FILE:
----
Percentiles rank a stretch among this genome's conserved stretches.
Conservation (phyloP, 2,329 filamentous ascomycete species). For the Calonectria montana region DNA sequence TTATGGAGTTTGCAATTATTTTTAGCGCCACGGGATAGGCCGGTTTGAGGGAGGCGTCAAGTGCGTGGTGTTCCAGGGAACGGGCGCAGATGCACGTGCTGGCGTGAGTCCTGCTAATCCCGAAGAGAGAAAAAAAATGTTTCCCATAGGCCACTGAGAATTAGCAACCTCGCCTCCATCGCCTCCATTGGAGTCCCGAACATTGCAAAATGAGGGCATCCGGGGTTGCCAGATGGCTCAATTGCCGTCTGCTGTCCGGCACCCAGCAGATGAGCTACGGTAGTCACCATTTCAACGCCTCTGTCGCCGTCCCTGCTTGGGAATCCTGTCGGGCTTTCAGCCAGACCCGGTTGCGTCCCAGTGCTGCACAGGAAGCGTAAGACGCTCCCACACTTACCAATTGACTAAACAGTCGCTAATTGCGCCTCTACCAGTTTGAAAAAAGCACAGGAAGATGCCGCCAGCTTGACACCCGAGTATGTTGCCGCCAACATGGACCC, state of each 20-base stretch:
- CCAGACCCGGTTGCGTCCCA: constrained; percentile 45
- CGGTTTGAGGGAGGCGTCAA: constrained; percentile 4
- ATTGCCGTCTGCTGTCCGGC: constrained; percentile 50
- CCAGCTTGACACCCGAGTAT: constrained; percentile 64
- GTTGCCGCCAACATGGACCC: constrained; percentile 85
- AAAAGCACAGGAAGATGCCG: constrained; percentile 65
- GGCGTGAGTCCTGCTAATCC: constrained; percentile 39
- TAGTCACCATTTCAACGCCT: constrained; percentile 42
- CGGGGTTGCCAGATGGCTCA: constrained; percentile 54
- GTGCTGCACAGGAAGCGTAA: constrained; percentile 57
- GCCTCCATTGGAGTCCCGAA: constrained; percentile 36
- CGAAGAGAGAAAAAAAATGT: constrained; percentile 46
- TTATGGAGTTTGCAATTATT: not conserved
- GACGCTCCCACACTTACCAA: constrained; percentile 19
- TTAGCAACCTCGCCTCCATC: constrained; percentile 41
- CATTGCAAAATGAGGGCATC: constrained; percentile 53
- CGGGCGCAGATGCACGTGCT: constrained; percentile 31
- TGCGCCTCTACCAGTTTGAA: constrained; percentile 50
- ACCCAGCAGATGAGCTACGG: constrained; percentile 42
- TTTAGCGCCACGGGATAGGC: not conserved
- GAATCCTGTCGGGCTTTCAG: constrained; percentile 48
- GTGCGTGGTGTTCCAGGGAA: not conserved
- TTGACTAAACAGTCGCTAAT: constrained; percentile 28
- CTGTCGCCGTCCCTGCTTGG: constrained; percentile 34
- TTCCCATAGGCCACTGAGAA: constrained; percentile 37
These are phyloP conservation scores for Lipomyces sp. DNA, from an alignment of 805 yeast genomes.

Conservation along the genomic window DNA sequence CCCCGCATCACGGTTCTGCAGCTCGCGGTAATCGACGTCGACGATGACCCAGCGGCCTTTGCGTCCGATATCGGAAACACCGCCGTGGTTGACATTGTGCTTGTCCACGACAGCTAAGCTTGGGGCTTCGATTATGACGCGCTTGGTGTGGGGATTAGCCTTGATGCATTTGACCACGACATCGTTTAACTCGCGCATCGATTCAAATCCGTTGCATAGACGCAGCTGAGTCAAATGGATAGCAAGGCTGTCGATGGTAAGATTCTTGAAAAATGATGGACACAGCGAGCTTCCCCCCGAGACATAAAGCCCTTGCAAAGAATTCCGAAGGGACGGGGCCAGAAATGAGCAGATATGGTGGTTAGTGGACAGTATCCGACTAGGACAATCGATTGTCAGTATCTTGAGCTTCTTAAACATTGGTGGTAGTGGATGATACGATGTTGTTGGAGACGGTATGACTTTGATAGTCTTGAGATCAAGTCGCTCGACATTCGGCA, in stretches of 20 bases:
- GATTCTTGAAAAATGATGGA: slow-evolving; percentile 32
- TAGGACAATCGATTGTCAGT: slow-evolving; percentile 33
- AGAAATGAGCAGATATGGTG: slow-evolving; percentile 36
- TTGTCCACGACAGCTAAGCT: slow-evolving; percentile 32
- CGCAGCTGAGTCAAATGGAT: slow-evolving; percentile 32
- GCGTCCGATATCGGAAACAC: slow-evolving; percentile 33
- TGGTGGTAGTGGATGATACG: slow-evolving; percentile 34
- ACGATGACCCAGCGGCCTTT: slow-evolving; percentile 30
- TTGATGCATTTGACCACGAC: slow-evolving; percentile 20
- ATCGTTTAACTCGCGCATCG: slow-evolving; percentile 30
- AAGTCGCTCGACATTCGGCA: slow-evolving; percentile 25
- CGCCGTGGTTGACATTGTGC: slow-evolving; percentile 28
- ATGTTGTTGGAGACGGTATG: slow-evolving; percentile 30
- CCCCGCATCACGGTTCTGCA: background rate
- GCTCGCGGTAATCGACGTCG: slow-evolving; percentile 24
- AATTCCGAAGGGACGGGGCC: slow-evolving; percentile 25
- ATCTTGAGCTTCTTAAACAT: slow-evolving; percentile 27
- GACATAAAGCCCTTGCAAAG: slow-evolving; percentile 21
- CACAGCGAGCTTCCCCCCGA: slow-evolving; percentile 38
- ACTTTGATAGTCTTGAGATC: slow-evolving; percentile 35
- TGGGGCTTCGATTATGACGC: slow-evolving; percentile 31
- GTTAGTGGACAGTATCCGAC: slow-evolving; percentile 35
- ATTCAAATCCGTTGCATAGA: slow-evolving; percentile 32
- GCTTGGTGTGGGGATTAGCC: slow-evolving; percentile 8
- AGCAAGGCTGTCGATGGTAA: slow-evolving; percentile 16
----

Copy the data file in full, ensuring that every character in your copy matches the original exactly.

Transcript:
Percentiles rank a stretch among this genome's conserved stretches.
Conservation (phyloP, 2,329 filamentous ascomycete species). For the Calonectria montana region DNA sequence TTATGGAGTTTGCAATTATTTTTAGCGCCACGGGATAGGCCGGTTTGAGGGAGGCGTCAAGTGCGTGGTGTTCCAGGGAACGGGCGCAGATGCACGTGCTGGCGTGAGTCCTGCTAATCCCGAAGAGAGAAAAAAAATGTTTCCCATAGGCCACTGAGAATTAGCAACCTCGCCTCCATCGCCTCCATTGGAGTCCCGAACATTGCAAAATGAGGGCATCCGGGGTTGCCAGATGGCTCAATTGCCGTCTGCTGTCCGGCACCCAGCAGATGAGCTACGGTAGTCACCATTTCAACGCCTCTGTCGCCGTCCCTGCTTGGGAATCCTGTCGGGCTTTCAGCCAGACCCGGTTGCGTCCCAGTGCTGCACAGGAAGCGTAAGACGCTCCCACACTTACCAATTGACTAAACAGTCGCTAATTGCGCCTCTACCAGTTTGAAAAAAGCACAGGAAGATGCCGCCAGCTTGACACCCGAGTATGTTGCCGCCAACATGGACCC, state of each 20-base stretch:
- CCAGACCCGGTTGCGTCCCA: constrained; percentile 45
- CGGTTTGAGGGAGGCGTCAA: constrained; percentile 4
- ATTGCCGTCTGCTGTCCGGC: constrained; percentile 50
- CCAGCTTGACACCCGAGTAT: constrained; percentile 64
- GTTGCCGCCAACATGGACCC: constrained; percentile 85
- AAAAGCACAGGAAGATGCCG: constrained; percentile 65
- GGCGTGAGTCCTGCTAATCC: constrained; percentile 39
- TAGTCACCATTTCAACGCCT: constrained; percentile 42
- CGGGGTTGCCAGATGGCTCA: constrained; percentile 54
- GTGCTGCACAGGAAGCGTAA: constrained; percentile 57
- GCCTCCATTGGAGTCCCGAA: constrained; percentile 36
- CGAAGAGAGAAAAAAAATGT: constrained; percentile 46
- TTATGGAGTTTGCAATTATT: not conserved
- GACGCTCCCACACTTACCAA: constrained; percentile 19
- TTAGCAACCTCGCCTCCATC: constrained; percentile 41
- CATTGCAAAATGAGGGCATC: constrained; percentile 53
- CGGGCGCAGATGCACGTGCT: constrained; percentile 31
- TGCGCCTCTACCAGTTTGAA: constrained; percentile 50
- ACCCAGCAGATGAGCTACGG: constrained; percentile 42
- TTTAGCGCCACGGGATAGGC: not conserved
- GAATCCTGTCGGGCTTTCAG: constrained; percentile 48
- GTGCGTGGTGTTCCAGGGAA: not conserved
- TTGACTAAACAGTCGCTAAT: constrained; percentile 28
- CTGTCGCCGTCCCTGCTTGG: constrained; percentile 34
- TTCCCATAGGCCACTGAGAA: constrained; percentile 37
These are phyloP conservation scores for Lipomyces sp. DNA, from an alignment of 805 yeast genomes.

Conservation along the genomic window DNA sequence CCCCGCATCACGGTTCTGCAGCTCGCGGTAATCGACGTCGACGATGACCCAGCGGCCTTTGCGTCCGATATCGGAAACACCGCCGTGGTTGACATTGTGCTTGTCCACGACAGCTAAGCTTGGGGCTTCGATTATGACGCGCTTGGTGTGGGGATTAGCCTTGATGCATTTGACCACGACATCGTTTAACTCGCGCATCGATTCAAATCCGTTGCATAGACGCAGCTGAGTCAAATGGATAGCAAGGCTGTCGATGGTAAGATTCTTGAAAAATGATGGACACAGCGAGCTTCCCCCCGAGACATAAAGCCCTTGCAAAGAATTCCGAAGGGACGGGGCCAGAAATGAGCAGATATGGTGGTTAGTGGACAGTATCCGACTAGGACAATCGATTGTCAGTATCTTGAGCTTCTTAAACATTGGTGGTAGTGGATGATACGATGTTGTTGGAGACGGTATGACTTTGATAGTCTTGAGATCAAGTCGCTCGACATTCGGCA, in stretches of 20 bases:
- GATTCTTGAAAAATGATGGA: slow-evolving; percentile 32
- TAGGACAATCGATTGTCAGT: slow-evolving; percentile 33
- AGAAATGAGCAGATATGGTG: slow-evolving; percentile 36
- TTGTCCACGACAGCTAAGCT: slow-evolving; percentile 32
- CGCAGCTGAGTCAAATGGAT: slow-evolving; percentile 32
- GCGTCCGATATCGGAAACAC: slow-evolving; percentile 33
- TGGTGGTAGTGGATGATACG: slow-evolving; percentile 34
- ACGATGACCCAGCGGCCTTT: slow-evolving; percentile 30
- TTGATGCATTTGACCACGAC: slow-evolving; percentile 20
- ATCGTTTAACTCGCGCATCG: slow-evolving; percentile 30
- AAGTCGCTCGACATTCGGCA: slow-evolving; percentile 25
- CGCCGTGGTTGACATTGTGC: slow-evolving; percentile 28
- ATGTTGTTGGAGACGGTATG: slow-evolving; percentile 30
- CCCCGCATCACGGTTCTGCA: background rate
- GCTCGCGGTAATCGACGTCG: slow-evolving; percentile 24
- AATTCCGAAGGGACGGGGCC: slow-evolving; percentile 25
- ATCTTGAGCTTCTTAAACAT: slow-evolving; percentile 27
- GACATAAAGCCCTTGCAAAG: slow-evolving; percentile 21
- CACAGCGAGCTTCCCCCCGA: slow-evolving; percentile 38
- ACTTTGATAGTCTTGAGATC: slow-evolving; percentile 35
- TGGGGCTTCGATTATGACGC: slow-evolving; percentile 31
- GTTAGTGGACAGTATCCGAC: slow-evolving; percentile 35
- ATTCAAATCCGTTGCATAGA: slow-evolving; percentile 32
- GCTTGGTGTGGGGATTAGCC: slow-evolving; percentile 8
- AGCAAGGCTGTCGATGGTAA: slow-evolving; percentile 16